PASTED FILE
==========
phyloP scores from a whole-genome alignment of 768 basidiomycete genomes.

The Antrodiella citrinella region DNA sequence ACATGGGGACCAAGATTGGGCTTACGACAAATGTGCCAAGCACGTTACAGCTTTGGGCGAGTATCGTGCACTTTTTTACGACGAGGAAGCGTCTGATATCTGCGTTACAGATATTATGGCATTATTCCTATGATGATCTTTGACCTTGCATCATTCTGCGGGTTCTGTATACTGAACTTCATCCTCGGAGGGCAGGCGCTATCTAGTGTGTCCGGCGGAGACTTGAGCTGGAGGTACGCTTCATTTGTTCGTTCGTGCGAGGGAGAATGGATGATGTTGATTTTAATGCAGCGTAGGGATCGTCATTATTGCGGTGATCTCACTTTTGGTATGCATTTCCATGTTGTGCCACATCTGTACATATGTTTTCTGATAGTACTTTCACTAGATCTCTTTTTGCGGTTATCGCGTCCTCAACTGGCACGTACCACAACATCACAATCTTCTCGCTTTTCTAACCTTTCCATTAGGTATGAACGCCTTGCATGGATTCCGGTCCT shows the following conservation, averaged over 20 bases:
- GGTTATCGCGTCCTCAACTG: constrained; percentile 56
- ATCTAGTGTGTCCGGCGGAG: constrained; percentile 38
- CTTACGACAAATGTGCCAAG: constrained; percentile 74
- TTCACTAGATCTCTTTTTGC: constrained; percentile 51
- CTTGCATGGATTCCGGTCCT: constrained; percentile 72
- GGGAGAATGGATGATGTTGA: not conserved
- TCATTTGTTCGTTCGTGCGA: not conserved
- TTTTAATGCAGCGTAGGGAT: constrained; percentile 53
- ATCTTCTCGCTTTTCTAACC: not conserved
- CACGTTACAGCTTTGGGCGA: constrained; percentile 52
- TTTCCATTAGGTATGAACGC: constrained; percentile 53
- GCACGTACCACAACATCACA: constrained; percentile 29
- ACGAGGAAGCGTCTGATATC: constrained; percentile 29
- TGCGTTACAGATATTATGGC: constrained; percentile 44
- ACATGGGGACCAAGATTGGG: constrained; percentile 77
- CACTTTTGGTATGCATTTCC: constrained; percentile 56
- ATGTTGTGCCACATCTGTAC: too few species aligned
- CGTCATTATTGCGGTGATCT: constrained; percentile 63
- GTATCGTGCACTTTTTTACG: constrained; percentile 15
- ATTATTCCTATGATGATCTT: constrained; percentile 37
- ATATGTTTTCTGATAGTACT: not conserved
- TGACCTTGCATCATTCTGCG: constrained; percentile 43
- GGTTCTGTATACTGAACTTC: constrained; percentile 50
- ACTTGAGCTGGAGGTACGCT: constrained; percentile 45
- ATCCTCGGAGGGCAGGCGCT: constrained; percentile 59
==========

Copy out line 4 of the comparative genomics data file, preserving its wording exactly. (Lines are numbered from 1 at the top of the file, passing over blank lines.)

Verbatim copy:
- ATCTAGTGTGTCCGGCGGAG: constrained; percentile 38